In the article which I wrote after Sri Aurobindo had passed away and which received the Mother's full approval, I tried to lay out the objectives and details of what I termed the Sacrifice of Sri Aurobindo marking a change of Yogic strategy to accelerate humanity's evolution. I said that Sri Aurobindo had changed his old formula "I conquer or perish" into a new paradox: "I perish to conquer." The Mother's cry of "death" or "victory" can lead an Aurobindonian worker like her to nothing save the same paradox in a new key. But her change mystifies us, in spite of all that the inner vision can descry, because there is none to confirm what is seen and because it is difficult to reconcile with it the fact that Sri Aurobindo, unlike the Mother, could afford to sacrifice himself knowing his counterpart was there for him to pack in that unique survivor the Supermind's final triumph.

Let me not, however, end this chapter about the relationship between the two Avatars on a semi-tragic note. Apropos of the supernormality of the bodies they occupied and used, I should like to touch on a topic which within a limited area at the same time illustrates this supernormality and brings the two personalities together. I take my point of departure from that extremely valuable book, Champaklal Speaks, on which I have already drawn and which, along with its sequel Champaklal's Treasures, conjures up the Mother and Sri Aurobindo to our hearts and minds in the most vivid and intimate way, while evoking without intention the instinctively wise, expansively warm and ever-helpful figure of the life-long disciple himself, ever-helpful not only to the Master and the Mother but also to the groping and stumbling humans who sought their saviour feet.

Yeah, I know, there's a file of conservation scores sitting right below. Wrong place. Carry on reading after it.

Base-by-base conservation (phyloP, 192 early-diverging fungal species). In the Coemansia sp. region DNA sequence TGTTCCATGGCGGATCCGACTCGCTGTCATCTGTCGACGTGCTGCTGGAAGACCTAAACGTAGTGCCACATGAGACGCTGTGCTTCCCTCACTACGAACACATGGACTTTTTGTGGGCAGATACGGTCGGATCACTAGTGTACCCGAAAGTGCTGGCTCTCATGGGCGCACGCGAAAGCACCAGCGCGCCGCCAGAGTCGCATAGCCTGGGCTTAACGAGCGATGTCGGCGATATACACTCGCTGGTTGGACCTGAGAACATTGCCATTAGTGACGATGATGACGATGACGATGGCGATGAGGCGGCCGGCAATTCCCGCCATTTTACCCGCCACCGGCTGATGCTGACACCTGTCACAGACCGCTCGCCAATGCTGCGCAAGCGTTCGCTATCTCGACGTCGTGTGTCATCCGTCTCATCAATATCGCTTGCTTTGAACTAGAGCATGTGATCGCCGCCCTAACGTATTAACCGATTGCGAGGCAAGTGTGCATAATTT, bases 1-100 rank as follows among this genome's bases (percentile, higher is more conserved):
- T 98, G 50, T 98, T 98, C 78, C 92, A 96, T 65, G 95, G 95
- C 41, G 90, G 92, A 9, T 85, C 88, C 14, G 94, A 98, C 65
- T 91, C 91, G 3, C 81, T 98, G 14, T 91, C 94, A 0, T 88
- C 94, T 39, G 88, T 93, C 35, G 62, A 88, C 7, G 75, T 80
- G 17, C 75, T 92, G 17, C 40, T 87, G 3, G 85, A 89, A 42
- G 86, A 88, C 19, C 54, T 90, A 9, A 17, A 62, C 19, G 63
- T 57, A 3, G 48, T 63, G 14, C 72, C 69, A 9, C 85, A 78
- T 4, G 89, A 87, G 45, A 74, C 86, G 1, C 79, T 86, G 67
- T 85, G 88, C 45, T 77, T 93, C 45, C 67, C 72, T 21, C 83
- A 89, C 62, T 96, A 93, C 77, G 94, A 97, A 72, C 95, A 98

Yes, the books have extreme value, yet here and there one may take the liberty to fault them. At places, Sri Aurobindo is reported as talking not as a born master of English would but in a mode of Champaklalese. The editing should have been more careful. At one place at least, there is a wrong attribution: an early poem of mine/ which Sri Aurobindo had corrected and commented on, has assumed Radhanand as its author! At another place I believe there is an inaccuracy owing to a misunderstanding, and my closing anecdote starts from the event concerned in it.

Champaklal reports on page 85 of his first book that in the presence of Amrita and himself the Mother told Satyakarma that when in 1920 she had fasted for ten days she had not taken anything, "not even a drop of water." I expressed to Champaklal my doubt about this. I said a fast of such a kind was not possible. He countered by asking how I could consider anything to be impossible for the Mother. I still remain unconvinced, especially as Champaklal did not obtain a confirmation from either Satyakarma or Amrita. I hold that she must have said some- what dramatically; "nothing but a drop of water at times." Fasting/ as any dictionary will enlighten us, consists in not taking food. Water is always taken, unless the fast is a short religious one as at the Muslim Ramazan — from sunrise to sunset. The idea of not taking water during a prolonged abstention from food never arises — unless one deliberately risks death, as in some cases of hunger-strike. In most cases even of hunger-strike, it is imbibed, though perhaps on a small scale. Sri Aurobindo went on a fast twice/once in Alipore Jail and again in Pondicherry. At neither time was there any question of abstention from water. And I am all the more positive about the Mother because I have myself heard her speak of this fast of hers. Both Champaklal and Amrita were present when she spoke/but Champaklal has perhaps forgotten the talk. It was in the "Stores" (Prosperity Room) on the first floor of the Library House one evening before the Soup-distribution downstairs.